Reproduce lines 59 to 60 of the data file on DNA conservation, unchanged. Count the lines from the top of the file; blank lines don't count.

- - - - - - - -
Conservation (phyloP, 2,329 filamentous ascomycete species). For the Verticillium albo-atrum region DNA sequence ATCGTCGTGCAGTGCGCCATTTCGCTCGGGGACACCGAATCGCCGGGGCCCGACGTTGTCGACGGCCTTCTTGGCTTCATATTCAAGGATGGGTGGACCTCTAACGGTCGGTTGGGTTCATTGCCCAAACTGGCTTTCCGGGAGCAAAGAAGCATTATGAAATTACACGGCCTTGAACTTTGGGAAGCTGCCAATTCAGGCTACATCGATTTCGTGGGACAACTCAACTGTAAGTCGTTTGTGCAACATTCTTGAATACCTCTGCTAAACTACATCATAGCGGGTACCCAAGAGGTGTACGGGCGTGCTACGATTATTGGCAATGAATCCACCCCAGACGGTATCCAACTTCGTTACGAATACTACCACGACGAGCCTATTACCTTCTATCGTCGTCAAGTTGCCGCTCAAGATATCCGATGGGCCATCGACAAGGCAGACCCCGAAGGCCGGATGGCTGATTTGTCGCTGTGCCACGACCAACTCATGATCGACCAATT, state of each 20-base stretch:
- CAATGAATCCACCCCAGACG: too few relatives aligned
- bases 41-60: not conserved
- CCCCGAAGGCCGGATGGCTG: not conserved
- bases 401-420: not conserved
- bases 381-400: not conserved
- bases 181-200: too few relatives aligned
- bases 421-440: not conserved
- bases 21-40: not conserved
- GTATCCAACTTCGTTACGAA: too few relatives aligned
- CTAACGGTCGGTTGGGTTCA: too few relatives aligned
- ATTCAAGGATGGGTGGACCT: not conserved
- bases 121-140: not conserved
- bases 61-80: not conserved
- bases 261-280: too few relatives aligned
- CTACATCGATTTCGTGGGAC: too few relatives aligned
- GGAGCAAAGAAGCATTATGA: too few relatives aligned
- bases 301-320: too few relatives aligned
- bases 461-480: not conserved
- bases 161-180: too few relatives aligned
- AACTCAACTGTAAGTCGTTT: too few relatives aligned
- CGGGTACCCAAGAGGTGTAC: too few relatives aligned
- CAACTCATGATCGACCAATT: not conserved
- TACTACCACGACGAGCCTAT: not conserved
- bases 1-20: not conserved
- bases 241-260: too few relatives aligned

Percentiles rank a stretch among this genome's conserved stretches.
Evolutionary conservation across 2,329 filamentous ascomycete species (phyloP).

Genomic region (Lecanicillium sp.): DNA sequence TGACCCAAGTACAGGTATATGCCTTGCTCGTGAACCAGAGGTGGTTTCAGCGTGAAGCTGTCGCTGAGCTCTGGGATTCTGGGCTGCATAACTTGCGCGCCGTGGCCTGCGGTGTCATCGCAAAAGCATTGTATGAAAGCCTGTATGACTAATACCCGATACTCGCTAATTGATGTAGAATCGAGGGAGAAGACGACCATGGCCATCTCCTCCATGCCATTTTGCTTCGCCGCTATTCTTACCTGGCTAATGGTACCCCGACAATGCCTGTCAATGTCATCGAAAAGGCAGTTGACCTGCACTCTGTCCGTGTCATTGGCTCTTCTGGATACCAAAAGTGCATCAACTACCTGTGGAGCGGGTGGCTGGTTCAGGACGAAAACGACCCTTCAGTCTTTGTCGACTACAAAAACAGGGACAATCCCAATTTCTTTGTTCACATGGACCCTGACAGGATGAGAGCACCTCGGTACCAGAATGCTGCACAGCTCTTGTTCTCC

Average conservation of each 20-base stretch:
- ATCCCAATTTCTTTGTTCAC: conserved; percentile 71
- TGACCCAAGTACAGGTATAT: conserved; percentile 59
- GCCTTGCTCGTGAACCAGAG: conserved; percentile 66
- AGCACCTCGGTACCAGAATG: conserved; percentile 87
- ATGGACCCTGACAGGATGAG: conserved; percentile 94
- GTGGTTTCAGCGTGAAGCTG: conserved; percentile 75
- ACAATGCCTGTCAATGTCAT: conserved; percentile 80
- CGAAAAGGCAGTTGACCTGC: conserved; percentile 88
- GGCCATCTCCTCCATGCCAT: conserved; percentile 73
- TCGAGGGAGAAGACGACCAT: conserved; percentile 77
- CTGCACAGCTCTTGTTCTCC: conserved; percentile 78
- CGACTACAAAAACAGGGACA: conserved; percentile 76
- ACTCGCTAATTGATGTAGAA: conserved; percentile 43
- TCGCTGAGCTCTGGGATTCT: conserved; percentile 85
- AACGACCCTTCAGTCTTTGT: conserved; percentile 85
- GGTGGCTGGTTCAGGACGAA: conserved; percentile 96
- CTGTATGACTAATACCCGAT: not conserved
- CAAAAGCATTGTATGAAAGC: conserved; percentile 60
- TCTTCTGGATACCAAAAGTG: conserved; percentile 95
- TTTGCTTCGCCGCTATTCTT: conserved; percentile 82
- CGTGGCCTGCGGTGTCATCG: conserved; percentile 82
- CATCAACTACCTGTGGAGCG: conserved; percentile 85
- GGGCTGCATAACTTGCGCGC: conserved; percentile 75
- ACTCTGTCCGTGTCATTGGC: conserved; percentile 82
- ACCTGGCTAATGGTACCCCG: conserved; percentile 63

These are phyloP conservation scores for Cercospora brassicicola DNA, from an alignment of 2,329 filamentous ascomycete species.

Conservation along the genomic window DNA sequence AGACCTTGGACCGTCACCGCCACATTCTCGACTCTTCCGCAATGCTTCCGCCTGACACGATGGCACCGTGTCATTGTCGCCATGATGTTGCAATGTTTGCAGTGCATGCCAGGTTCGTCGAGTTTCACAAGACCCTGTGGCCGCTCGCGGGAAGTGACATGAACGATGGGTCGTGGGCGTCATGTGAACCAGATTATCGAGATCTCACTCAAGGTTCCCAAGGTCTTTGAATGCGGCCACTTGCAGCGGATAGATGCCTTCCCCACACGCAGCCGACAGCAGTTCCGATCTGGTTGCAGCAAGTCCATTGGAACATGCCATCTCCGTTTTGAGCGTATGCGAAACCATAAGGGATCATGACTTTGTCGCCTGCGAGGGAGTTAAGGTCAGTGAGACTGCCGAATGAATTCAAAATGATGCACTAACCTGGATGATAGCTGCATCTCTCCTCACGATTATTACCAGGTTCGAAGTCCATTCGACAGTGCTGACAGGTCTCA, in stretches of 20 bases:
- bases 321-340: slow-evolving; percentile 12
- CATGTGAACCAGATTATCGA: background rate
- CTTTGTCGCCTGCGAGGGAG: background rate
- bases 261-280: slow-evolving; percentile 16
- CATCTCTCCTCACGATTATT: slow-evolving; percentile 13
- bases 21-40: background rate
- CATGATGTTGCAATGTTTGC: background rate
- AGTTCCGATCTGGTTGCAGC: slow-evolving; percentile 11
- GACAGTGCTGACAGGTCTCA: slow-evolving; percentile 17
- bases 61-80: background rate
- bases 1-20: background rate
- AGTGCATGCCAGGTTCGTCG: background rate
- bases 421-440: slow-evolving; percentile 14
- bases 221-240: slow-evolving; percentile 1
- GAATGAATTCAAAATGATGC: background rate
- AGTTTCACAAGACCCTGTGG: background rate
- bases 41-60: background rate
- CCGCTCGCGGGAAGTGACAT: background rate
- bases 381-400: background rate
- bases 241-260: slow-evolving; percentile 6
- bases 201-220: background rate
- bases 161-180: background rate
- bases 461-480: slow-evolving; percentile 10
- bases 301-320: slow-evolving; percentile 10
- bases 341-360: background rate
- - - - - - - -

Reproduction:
- CATGTGAACCAGATTATCGA: background rate
- CTTTGTCGCCTGCGAGGGAG: background rate